Decree absolute

A decree absolute legally ends a marriage leaving both parties free to marry.

A decree absolute is a legal document confirming that the marriage is over you are divorced and free to re-marry.

It is issued by the courts after a decree nisi has been received.

A decree nisi can be applied for through the courts providing neither the husband or wife object to commencing divorce proceedings.

The decree nisi confirms that the court has no reason to believe you should not divorce. A judge may decide that you can not divorce and in these circumstances a form, (D79) is sent setting out his reasons. He may need more information or he may decide there needs to be a formal court hearing.

Once the decree nisi is received it is confirmation that the courts have formally said you can divorce it is then advisable to apply to the courts within the next 12 months for a decree absolute.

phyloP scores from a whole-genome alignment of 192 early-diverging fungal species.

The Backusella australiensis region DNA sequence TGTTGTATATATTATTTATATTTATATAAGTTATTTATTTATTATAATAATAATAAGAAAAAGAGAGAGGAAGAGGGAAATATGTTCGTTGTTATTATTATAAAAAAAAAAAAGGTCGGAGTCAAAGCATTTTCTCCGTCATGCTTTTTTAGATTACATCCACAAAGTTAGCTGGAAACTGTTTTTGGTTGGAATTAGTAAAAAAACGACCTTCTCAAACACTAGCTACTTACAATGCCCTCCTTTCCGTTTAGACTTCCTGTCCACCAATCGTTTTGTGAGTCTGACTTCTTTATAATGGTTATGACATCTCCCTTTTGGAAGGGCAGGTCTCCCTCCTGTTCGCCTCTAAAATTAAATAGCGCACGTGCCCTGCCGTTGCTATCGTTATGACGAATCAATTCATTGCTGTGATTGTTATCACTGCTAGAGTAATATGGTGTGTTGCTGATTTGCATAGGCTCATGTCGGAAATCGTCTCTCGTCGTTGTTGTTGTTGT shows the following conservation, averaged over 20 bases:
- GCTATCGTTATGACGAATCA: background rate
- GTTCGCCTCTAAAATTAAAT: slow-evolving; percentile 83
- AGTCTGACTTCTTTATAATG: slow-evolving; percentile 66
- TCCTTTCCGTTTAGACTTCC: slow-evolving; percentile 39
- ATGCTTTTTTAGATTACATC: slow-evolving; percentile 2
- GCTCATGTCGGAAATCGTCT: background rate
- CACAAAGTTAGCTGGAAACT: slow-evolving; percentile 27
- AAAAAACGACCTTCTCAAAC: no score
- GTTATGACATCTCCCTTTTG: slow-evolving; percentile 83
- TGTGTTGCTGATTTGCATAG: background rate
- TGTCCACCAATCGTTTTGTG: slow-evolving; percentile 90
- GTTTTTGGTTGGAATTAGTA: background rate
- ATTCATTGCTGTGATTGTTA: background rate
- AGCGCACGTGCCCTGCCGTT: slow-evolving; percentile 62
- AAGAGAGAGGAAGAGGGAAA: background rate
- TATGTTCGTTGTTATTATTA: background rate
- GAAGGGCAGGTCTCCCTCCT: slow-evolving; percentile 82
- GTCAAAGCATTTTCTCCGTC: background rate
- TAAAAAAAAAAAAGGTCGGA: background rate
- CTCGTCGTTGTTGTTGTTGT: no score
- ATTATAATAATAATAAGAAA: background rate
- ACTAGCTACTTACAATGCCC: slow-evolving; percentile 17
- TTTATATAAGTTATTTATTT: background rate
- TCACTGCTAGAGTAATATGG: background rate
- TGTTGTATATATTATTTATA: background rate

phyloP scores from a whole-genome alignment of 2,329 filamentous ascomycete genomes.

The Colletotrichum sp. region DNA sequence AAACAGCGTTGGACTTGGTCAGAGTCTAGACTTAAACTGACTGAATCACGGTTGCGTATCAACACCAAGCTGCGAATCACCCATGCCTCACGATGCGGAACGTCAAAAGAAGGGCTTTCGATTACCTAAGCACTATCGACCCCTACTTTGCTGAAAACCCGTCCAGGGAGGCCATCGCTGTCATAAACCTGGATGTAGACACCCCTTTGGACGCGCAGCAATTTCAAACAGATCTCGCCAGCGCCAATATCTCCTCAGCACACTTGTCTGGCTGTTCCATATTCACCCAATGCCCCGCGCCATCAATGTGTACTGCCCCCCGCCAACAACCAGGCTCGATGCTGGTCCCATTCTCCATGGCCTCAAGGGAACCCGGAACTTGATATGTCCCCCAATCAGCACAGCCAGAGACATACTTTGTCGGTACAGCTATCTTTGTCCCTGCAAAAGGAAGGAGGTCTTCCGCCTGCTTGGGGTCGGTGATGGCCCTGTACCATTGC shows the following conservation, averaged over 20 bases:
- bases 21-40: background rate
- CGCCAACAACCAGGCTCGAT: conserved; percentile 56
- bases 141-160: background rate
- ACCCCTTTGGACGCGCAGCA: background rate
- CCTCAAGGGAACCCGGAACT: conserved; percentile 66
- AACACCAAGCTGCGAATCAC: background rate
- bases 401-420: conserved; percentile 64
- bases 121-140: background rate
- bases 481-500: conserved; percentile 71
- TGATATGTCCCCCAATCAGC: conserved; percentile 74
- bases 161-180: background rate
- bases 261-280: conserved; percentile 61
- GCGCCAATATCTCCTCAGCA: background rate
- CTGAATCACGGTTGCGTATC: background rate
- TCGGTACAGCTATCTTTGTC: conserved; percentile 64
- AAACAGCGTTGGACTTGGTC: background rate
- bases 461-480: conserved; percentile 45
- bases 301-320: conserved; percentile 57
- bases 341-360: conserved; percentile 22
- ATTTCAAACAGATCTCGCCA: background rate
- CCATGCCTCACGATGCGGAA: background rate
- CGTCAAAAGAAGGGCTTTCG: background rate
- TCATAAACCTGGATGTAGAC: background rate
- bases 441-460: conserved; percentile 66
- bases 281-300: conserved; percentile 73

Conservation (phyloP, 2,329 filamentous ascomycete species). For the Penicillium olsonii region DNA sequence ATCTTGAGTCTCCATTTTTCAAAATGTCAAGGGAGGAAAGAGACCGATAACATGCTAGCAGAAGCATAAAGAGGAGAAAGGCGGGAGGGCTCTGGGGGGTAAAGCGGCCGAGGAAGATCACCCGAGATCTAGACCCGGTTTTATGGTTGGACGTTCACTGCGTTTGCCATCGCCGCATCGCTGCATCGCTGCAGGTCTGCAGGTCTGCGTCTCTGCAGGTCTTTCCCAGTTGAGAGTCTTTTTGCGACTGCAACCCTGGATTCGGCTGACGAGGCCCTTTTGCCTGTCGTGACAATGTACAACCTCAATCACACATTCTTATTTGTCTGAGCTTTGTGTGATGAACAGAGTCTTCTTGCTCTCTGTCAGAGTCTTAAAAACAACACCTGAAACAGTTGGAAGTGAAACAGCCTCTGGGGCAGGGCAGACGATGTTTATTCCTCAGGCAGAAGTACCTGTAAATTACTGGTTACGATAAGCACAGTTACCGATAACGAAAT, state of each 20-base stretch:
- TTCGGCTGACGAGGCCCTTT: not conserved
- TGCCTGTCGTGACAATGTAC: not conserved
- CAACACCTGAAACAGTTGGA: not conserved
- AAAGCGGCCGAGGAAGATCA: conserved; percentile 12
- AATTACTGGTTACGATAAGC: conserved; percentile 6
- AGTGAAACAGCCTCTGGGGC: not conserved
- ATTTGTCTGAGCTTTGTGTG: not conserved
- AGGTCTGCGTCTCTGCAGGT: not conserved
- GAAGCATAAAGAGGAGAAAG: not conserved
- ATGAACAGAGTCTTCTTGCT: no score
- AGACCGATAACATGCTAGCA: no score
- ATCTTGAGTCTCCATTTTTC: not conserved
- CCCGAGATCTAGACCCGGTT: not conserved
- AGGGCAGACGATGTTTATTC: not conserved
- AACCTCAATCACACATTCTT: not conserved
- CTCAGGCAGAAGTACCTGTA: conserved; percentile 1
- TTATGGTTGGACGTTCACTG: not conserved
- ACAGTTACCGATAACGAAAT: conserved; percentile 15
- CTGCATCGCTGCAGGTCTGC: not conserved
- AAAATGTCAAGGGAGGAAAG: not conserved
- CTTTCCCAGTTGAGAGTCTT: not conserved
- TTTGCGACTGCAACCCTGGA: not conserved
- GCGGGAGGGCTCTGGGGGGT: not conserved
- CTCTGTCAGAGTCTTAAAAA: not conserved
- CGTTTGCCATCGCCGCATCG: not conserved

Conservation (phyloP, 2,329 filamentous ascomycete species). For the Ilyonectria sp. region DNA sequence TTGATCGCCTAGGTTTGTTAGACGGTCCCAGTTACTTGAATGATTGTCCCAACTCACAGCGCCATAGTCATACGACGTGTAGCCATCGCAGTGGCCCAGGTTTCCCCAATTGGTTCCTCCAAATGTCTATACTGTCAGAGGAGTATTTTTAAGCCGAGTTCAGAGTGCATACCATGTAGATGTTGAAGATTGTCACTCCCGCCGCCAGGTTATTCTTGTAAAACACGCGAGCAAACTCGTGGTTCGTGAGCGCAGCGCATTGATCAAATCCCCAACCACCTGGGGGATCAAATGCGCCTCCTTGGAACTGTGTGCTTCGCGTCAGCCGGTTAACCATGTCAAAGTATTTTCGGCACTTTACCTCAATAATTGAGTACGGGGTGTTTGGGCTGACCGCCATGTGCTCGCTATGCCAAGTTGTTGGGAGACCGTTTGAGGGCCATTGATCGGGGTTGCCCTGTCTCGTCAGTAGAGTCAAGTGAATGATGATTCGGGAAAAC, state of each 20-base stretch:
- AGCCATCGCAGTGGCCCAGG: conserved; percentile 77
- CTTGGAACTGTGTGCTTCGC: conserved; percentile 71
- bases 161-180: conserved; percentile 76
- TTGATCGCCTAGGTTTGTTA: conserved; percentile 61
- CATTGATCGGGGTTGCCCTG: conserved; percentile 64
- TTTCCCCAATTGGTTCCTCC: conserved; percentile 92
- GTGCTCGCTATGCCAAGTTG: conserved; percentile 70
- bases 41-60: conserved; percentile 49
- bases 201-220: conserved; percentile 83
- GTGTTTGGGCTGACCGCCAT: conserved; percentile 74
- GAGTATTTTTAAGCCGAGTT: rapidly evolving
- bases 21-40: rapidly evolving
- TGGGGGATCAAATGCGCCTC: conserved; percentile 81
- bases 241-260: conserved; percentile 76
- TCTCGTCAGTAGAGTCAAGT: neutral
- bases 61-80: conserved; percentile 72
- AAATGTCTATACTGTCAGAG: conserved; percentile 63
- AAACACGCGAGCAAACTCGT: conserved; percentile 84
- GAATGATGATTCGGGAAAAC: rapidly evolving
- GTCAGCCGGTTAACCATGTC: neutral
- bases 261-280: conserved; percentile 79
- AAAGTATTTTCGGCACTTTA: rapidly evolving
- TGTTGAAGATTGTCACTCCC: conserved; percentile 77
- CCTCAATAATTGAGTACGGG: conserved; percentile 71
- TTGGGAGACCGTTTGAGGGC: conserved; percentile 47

Although it is best to apply for a decree absolute without leaving it too long there are time limits in place before you can apply.

The petitioner (person asking for the divorce) can apply to the courts six weeks and a day after the decree nisi is issued.

If you are not the petitioner and your husband or wife started the divorce you will have to wait longer.  In addition to the 6 weeks and one day a further three months must pass before you will be able to apply for the decree absolute.

Application for the decree nisi to be made absolute is made to the court on a Form D36 for which there is a fee.

Once received, and if it satisfies the court, both parties will be sent a D37 or decree absolute.  The marriage will be legally over.

Annul a marriage: Apply for a decree absolute - GOV.UK

Get a copy of a decree absolute or final order - GOV.UK

How to Replace your Decree Absolute | County Courts

 

 

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